- Identity and analytics tools: These aim to prove that a person is who they claim to be and verify that the ongoing interaction between the cardholder, a merchant, and throughout the whole payment ecosystem is locked into that consumer’s identity.
- Transaction scoring: Every payment that goes through the Visa network gets a score that analyzes the likelihood of a fraudulent transaction. Issuing banks, or acquirers in some cases, receive those results to help identify transactions that seem high risk.
- A BOPIS plan (Buying Online, Pickup In-Store): Visa created best practices to educate merchants, that hadn’t dealt with that type of transaction before, on how to protect themselves. This included asking for identification at the time of pickup and/or providing apps or mobile browser-driven customer tools.
- Collaboration on investigations: Visa works with issuers, acquirers, merchants and law enforcement to help stop crimes and take down fraudsters.
How To Avoid Payment Fraud
- Be careful of scams: Never accept an unsolicited call from a bank asking you to verify your identity. Hang up the phone, turn over the back of your card, call the number on the back of your card to your actual bank to verify that communication.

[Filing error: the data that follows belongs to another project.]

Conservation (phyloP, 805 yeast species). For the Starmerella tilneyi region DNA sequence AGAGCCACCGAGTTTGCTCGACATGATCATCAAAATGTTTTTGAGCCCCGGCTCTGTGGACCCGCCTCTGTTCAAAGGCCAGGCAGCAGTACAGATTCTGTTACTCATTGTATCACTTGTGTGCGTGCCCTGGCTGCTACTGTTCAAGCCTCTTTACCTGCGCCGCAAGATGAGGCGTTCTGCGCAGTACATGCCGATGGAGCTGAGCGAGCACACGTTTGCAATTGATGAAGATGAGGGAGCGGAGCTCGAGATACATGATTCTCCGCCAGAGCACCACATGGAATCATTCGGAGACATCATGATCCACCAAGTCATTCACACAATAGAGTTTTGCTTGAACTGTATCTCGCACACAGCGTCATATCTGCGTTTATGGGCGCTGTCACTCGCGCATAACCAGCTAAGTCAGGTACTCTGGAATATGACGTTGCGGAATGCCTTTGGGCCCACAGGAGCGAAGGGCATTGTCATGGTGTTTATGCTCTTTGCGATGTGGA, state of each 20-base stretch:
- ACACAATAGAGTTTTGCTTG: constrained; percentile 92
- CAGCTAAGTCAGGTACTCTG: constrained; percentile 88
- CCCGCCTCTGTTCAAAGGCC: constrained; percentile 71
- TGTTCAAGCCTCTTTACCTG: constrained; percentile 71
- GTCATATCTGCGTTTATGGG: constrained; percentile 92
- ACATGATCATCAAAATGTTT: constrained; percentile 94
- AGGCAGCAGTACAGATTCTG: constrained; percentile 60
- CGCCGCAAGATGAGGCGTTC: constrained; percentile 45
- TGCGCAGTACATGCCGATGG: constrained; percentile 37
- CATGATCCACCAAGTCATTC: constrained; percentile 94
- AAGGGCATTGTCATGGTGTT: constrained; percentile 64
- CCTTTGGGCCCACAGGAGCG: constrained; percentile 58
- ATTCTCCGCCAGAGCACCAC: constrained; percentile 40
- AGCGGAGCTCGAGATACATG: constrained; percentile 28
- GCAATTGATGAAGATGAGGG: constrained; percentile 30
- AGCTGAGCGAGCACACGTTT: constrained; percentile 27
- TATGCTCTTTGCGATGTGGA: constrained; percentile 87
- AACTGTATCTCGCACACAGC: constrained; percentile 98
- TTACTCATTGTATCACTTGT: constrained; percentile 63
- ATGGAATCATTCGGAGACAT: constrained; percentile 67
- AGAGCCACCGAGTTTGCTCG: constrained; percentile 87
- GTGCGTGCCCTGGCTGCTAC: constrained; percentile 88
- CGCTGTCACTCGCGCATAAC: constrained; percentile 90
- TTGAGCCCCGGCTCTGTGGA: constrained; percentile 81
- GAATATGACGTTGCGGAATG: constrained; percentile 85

- Maintain device security: Phishing attacks or false messages that try to get users to click on a link to deploy malware can be used to steal information to make unauthorized payments on your behalf. Always make sure security patches and operating systems are up to date. Also, download a VPN so you are on a secure network instead of a public Wi-Fi, which can be vulnerable.
- Check your credit report regularly: Look for any posted lines you’re not aware of, which could signal identity fraud.
- Use contactless transactions if available: Tap to pay is becoming hugely popular, especially because of COVID-19, and it also happens to be a secure way to pay.
- Choose credit cards over debit cards for online payments: If you do suffer fraud on a credit card, you’re not going to pay for it because there is zero liability. Your debit card can drain your bank account, and it can take time to recoup the money.
As Whitley says, “fraud always pursues the path of least resistance.” With so many changes happening at once during the pandemic, criminals tried to take advantage of weaknesses, and in some cases, succeeded. However, the payment risk experts at Visa and elsewhere remained vigilant throughout and are continuing to help businesses and issuers reduce risk.
Though it is difficult to prevent fraud completely, there are many options available to help you safeguard your online sales. Connect with a Merchant Services Business Consultant to determine what protection is best for your business.
This content is for informational purposes only and is not intended as an offer or solicitation for the sale of any financial product or service. It is not designed or intended to provide financial, tax, legal, investment, accounting, or other professional advice since such advice always requires consideration of individual circumstances. If professional advice is needed, the services of a professional advisor should be sought.